Maryland officials advise health care providers to conserve monoclonal antibody treatments
Maryland officials are telling health care providers to preserve monoclonal antibody treatments after the federal government discovered that a portion of the approved therapies do not protect against the COVID-19 omicron variant.
The federal government has approved three types of monoclonal antibody treatments for states to help COVID-19 patients, two of which were determined to not be effective against the highly infectious omicron strain, according to a letter sent to health care providers by Howard Haft, a senior medical adviser at the Maryland Department of Health (MDH), and Jinlene Chan, the deputy secretary of public health, provided to The Hill.
Maryland has paused distribution of the two ineffective treatments.
Supplies for the remaining treatment, however, are limited nationwide and as a result are being conserved for patients who are older than 65 years old or immunocompromised, according to the state’s health department.
The state officials penned a letter to health care providers on Thursday informing them that some monoclonal sites may run out of supplies before the next shipment, which is expected early next month, arrives.
“It is possible that some monoclonal sites will run out of mAb prior to the next shipment expected in early January 2022,” the state officials wrote to health care providers. “The state is making every effort to ensure that our supply of [monoclonal antibody] therapies are available to patients who need them most.”
Half and Chan instructed the health care providers to “prioritize the use of mAb therapy to the highest-risk patients [due to] current shortages.”
“MDH strongly encourages physicians to prioritize the use of sotrovimab for individuals who are 65 years old and older and individuals who are moderately to severely immunocompromised,” the letter adds.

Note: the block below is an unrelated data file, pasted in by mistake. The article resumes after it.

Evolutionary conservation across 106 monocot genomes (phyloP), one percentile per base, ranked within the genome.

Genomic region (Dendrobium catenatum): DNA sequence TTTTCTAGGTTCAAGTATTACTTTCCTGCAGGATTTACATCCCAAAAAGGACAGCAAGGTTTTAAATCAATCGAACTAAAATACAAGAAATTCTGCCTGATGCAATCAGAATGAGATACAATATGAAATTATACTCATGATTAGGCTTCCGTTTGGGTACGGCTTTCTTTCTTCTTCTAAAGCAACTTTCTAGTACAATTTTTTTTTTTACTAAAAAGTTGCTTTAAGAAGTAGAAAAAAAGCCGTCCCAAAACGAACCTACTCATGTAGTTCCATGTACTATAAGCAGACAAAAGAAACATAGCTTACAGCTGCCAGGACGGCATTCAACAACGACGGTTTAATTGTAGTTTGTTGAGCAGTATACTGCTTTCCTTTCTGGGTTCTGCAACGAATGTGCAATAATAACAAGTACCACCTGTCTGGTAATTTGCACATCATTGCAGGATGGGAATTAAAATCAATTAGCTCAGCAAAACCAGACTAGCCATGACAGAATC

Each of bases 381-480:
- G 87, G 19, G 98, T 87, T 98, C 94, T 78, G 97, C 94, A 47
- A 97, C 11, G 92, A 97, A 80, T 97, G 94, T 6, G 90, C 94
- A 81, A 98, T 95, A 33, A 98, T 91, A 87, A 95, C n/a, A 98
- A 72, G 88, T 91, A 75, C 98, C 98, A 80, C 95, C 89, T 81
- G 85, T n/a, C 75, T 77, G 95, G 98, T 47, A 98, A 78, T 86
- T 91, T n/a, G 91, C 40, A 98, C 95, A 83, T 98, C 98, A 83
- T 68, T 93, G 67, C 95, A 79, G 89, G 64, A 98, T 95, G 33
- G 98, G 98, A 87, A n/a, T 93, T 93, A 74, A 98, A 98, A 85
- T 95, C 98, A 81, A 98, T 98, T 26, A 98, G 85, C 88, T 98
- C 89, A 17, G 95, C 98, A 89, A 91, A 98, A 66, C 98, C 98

The officials also said that because of the supply shortages, the state will be “adjusting our distribution algorithm to ensure that facilities serving the highest risk patients have mAb to administer, including to residents in congregate care facilities.”
Andy Owen, a spokesman for the MDH, told The Hill in an email that the state will utilize the supplemental therapies that are authorized by the federal government as the Old Line State continues to plan its response to the pandemic.
Additionally, Owen said the state will still provide antibody treatments for nursing home residents.
News that supplies of the monoclonal antibody treatment are running low comes after Maryland Gov. Larry Hogan (R) and the MDH last week pointed to monoclonal antibodies as a key part of the state’s response to rising COVID-19 cases and hospitalizations, The Baltimore Sun reported, especially for matters relating to residents in congregate care facilities.
The treatment reportedly lowers the chances of some individuals becoming seriously ill from COVID-19 by as much as 80 percent in certain cases.
Hogan tested positive for a COVID-19 breakthrough case on Monday during “regular routine testing.” He said he was fully vaccinated, received a booster shot and was “feeling fine at the moment.”
The Baltimore Sun first reported on the letter to Maryland health care providers.
This story was updated at 3:26 p.m. on Dec. 25.
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